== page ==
Yeah, I waver between optimism and pessimism. But none of that wavering changes the fact that my vision is changing. My vision has never been better than it is now and it is because of the exercises that I'm doing. Those reasons alone make quitting an impossibility. In the most basic sense, what I'm doing now is the same as I've done in the begnning. Constantly looking at what I'm doing, sensing what exercises producing the best results, and then tweaking the exercises.
I've changed my regimen a bit. Now it's 20 minutes of fixation cards, five minutes modified Brock String, and 20 minutes of Vivid Vision. And I'm doing less vision therapy. I'm going to cut down to doing vision therapy three times a week. Let's just see how that goes. I don't think it's going to have a negative impact.
I mean, because of vacations and visiting my family in New Hampshire, there have been periods in which I wasn't doing any vision therapy. But I do find myself in idle time playing with my eyes and playing with this middle zone between switching eyes, and trying to stretch that space out as much as possible so that I'm using both eyes more and more as time goes on. If you know what vision therapy exercises are doing, you don't really need equipment for vision therapy. You can do vision training anytime by consciously doing what it is that the vision therapy exercises constrain you to do.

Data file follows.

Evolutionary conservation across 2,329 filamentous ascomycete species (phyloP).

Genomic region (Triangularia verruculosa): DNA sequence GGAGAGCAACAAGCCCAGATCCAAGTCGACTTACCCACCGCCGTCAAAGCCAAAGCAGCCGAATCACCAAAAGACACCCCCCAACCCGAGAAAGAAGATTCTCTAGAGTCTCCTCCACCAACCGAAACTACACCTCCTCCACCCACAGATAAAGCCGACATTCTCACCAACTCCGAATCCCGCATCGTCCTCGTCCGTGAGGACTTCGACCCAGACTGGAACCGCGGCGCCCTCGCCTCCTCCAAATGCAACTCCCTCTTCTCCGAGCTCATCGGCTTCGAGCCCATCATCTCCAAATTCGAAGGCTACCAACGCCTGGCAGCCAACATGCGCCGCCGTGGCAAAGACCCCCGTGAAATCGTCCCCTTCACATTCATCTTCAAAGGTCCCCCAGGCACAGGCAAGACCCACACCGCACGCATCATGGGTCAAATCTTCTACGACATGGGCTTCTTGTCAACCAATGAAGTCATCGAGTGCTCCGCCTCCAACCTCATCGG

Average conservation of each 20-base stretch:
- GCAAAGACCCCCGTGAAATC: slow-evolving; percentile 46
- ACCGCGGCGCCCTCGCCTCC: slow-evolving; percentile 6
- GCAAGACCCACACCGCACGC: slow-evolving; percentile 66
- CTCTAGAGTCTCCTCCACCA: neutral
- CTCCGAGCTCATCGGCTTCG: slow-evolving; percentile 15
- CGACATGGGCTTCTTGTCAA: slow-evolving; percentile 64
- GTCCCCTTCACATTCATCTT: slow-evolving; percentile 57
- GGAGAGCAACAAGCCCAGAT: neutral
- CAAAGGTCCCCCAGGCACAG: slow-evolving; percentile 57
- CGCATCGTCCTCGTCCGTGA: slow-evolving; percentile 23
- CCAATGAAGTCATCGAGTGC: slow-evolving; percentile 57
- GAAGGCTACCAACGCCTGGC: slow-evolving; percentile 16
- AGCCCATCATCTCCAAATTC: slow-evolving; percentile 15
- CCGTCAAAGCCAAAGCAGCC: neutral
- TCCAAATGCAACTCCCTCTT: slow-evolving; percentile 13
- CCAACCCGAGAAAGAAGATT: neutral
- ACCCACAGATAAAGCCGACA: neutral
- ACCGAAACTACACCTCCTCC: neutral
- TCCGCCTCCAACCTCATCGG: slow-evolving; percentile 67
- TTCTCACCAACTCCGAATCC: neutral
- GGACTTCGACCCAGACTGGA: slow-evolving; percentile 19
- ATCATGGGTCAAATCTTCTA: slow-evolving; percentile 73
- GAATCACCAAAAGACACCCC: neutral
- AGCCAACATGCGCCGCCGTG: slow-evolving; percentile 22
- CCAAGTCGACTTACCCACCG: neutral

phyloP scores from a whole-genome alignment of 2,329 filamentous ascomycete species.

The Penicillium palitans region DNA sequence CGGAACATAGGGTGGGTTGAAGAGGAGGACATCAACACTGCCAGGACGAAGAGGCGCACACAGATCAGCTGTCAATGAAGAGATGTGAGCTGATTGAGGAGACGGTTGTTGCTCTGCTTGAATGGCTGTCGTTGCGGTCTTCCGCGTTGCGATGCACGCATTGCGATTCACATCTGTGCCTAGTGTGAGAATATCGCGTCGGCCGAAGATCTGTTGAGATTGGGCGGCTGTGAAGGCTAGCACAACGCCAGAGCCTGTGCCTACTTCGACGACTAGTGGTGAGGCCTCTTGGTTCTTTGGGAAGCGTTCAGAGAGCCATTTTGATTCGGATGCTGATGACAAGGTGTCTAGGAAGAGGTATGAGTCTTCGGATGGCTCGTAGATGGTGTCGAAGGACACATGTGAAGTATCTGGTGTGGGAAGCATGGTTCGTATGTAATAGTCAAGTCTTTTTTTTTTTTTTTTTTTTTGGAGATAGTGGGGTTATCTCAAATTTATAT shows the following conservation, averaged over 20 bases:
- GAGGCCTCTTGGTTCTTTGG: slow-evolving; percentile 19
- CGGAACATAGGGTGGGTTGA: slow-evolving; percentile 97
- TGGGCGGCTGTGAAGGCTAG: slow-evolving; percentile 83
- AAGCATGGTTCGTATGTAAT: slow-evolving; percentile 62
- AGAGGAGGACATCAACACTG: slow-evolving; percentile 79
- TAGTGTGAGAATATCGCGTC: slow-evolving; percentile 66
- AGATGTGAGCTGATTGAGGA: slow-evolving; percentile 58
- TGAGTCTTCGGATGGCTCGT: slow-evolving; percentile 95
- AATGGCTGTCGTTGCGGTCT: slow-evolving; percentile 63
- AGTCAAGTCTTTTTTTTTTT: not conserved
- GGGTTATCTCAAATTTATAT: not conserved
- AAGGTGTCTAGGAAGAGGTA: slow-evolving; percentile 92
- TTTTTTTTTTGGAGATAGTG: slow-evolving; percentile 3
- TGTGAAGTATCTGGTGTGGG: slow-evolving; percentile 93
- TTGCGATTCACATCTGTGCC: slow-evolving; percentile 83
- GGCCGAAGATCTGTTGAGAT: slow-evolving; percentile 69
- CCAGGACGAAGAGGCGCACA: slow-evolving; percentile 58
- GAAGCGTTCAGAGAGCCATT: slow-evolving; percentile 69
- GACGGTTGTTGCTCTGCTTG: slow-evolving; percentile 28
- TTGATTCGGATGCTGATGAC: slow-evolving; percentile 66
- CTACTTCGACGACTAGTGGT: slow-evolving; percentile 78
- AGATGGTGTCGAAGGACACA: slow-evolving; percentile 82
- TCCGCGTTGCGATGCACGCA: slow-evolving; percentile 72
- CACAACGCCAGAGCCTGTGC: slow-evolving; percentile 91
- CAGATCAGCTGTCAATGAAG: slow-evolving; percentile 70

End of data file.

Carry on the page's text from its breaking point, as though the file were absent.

The 20 minutes of fixation cards seems to have been a good decision.
I am doing weird things to my brain by doing this exercise. I am really finding the spot and paying as much attention as possible to what is happening when I switch from eye to eye. Doing this appears to lessen eye preference over time, and I'm noticing significantly reduced suppression when doing the Brock String as a result of this. Also, Vivid Vision is becoming trippier. VR--I think--with stereopsis is going to be an entirely different experience. Slowly, I'm tearing open this door in between my eyes. Finding this new muscle and building it. That is the key--first finding this capability--and then building on it.
I think I'm onto something. I will keep going.